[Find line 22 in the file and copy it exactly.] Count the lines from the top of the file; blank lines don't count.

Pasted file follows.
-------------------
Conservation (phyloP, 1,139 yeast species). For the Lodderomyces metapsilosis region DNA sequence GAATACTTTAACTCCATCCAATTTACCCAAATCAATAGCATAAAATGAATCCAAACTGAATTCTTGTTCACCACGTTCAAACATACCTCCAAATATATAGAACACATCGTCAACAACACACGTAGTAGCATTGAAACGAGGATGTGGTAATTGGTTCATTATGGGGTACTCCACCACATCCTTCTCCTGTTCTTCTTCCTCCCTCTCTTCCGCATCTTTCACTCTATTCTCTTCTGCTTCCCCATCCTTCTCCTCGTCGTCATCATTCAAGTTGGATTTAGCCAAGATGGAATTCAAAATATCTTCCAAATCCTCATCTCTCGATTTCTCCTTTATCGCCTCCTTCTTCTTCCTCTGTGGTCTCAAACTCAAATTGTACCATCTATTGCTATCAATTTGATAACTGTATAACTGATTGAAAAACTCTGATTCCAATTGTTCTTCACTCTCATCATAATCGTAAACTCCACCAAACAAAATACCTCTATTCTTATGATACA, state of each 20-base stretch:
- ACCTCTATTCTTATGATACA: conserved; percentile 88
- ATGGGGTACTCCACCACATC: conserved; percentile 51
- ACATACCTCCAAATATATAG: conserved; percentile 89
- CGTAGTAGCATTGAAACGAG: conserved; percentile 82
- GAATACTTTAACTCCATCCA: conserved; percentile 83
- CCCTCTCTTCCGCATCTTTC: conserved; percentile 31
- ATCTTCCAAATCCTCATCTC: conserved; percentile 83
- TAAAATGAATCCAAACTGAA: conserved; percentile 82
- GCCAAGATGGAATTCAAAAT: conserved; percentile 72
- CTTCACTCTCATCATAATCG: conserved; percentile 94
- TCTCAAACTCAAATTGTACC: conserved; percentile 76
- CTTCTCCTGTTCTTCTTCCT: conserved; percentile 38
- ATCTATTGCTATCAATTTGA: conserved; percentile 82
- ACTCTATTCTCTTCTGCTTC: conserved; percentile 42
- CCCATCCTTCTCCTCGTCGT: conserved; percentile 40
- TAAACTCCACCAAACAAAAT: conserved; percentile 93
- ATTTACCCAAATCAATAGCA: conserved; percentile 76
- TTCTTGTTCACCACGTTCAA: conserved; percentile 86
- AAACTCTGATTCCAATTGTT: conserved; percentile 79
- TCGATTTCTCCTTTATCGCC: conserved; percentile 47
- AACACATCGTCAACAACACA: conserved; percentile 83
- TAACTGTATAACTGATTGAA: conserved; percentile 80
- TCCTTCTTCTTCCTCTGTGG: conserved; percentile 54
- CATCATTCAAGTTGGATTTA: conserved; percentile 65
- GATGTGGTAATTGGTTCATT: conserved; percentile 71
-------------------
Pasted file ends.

- AACACATCGTCAACAACACA: conserved; percentile 83